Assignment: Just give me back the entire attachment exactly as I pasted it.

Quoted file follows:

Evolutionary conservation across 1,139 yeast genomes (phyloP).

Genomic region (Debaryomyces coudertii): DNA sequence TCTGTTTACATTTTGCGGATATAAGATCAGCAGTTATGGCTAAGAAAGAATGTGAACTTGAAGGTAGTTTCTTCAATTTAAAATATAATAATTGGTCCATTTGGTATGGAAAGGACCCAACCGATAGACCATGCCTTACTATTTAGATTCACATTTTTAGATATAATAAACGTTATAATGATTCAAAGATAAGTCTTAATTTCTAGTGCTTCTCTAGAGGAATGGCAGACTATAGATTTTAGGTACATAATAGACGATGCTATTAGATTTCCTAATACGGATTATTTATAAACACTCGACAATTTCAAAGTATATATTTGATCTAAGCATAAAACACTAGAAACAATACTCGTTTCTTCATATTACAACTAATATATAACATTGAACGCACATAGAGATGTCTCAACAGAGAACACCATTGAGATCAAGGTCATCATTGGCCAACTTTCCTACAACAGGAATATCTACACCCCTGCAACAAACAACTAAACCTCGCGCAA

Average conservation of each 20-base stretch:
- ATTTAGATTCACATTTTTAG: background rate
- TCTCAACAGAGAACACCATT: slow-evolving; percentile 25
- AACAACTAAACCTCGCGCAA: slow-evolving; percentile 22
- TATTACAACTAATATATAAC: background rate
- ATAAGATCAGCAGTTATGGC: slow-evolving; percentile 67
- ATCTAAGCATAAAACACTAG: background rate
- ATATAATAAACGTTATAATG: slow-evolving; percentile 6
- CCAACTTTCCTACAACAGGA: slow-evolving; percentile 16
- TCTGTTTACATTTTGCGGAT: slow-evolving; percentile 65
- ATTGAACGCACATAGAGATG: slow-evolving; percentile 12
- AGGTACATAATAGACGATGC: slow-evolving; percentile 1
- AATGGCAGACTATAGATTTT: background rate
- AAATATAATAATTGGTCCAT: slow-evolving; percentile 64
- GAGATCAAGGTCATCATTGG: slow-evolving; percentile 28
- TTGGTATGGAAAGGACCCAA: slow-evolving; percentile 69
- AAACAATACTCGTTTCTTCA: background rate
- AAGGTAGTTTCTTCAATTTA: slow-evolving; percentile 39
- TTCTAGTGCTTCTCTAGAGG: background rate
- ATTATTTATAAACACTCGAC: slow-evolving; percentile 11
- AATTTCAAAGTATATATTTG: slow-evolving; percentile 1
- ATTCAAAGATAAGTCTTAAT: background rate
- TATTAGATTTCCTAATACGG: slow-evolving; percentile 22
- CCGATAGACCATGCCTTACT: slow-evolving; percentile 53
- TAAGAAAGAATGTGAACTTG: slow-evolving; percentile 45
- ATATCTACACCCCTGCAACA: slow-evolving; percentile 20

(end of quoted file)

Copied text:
Evolutionary conservation across 1,139 yeast genomes (phyloP).

Genomic region (Debaryomyces coudertii): DNA sequence TCTGTTTACATTTTGCGGATATAAGATCAGCAGTTATGGCTAAGAAAGAATGTGAACTTGAAGGTAGTTTCTTCAATTTAAAATATAATAATTGGTCCATTTGGTATGGAAAGGACCCAACCGATAGACCATGCCTTACTATTTAGATTCACATTTTTAGATATAATAAACGTTATAATGATTCAAAGATAAGTCTTAATTTCTAGTGCTTCTCTAGAGGAATGGCAGACTATAGATTTTAGGTACATAATAGACGATGCTATTAGATTTCCTAATACGGATTATTTATAAACACTCGACAATTTCAAAGTATATATTTGATCTAAGCATAAAACACTAGAAACAATACTCGTTTCTTCATATTACAACTAATATATAACATTGAACGCACATAGAGATGTCTCAACAGAGAACACCATTGAGATCAAGGTCATCATTGGCCAACTTTCCTACAACAGGAATATCTACACCCCTGCAACAAACAACTAAACCTCGCGCAA

Average conservation of each 20-base stretch:
- ATTTAGATTCACATTTTTAG: background rate
- TCTCAACAGAGAACACCATT: slow-evolving; percentile 25
- AACAACTAAACCTCGCGCAA: slow-evolving; percentile 22
- TATTACAACTAATATATAAC: background rate
- ATAAGATCAGCAGTTATGGC: slow-evolving; percentile 67
- ATCTAAGCATAAAACACTAG: background rate
- ATATAATAAACGTTATAATG: slow-evolving; percentile 6
- CCAACTTTCCTACAACAGGA: slow-evolving; percentile 16
- TCTGTTTACATTTTGCGGAT: slow-evolving; percentile 65
- ATTGAACGCACATAGAGATG: slow-evolving; percentile 12
- AGGTACATAATAGACGATGC: slow-evolving; percentile 1
- AATGGCAGACTATAGATTTT: background rate
- AAATATAATAATTGGTCCAT: slow-evolving; percentile 64
- GAGATCAAGGTCATCATTGG: slow-evolving; percentile 28
- TTGGTATGGAAAGGACCCAA: slow-evolving; percentile 69
- AAACAATACTCGTTTCTTCA: background rate
- AAGGTAGTTTCTTCAATTTA: slow-evolving; percentile 39
- TTCTAGTGCTTCTCTAGAGG: background rate
- ATTATTTATAAACACTCGAC: slow-evolving; percentile 11
- AATTTCAAAGTATATATTTG: slow-evolving; percentile 1
- ATTCAAAGATAAGTCTTAAT: background rate
- TATTAGATTTCCTAATACGG: slow-evolving; percentile 22
- CCGATAGACCATGCCTTACT: slow-evolving; percentile 53
- TAAGAAAGAATGTGAACTTG: slow-evolving; percentile 45
- ATATCTACACCCCTGCAACA: slow-evolving; percentile 20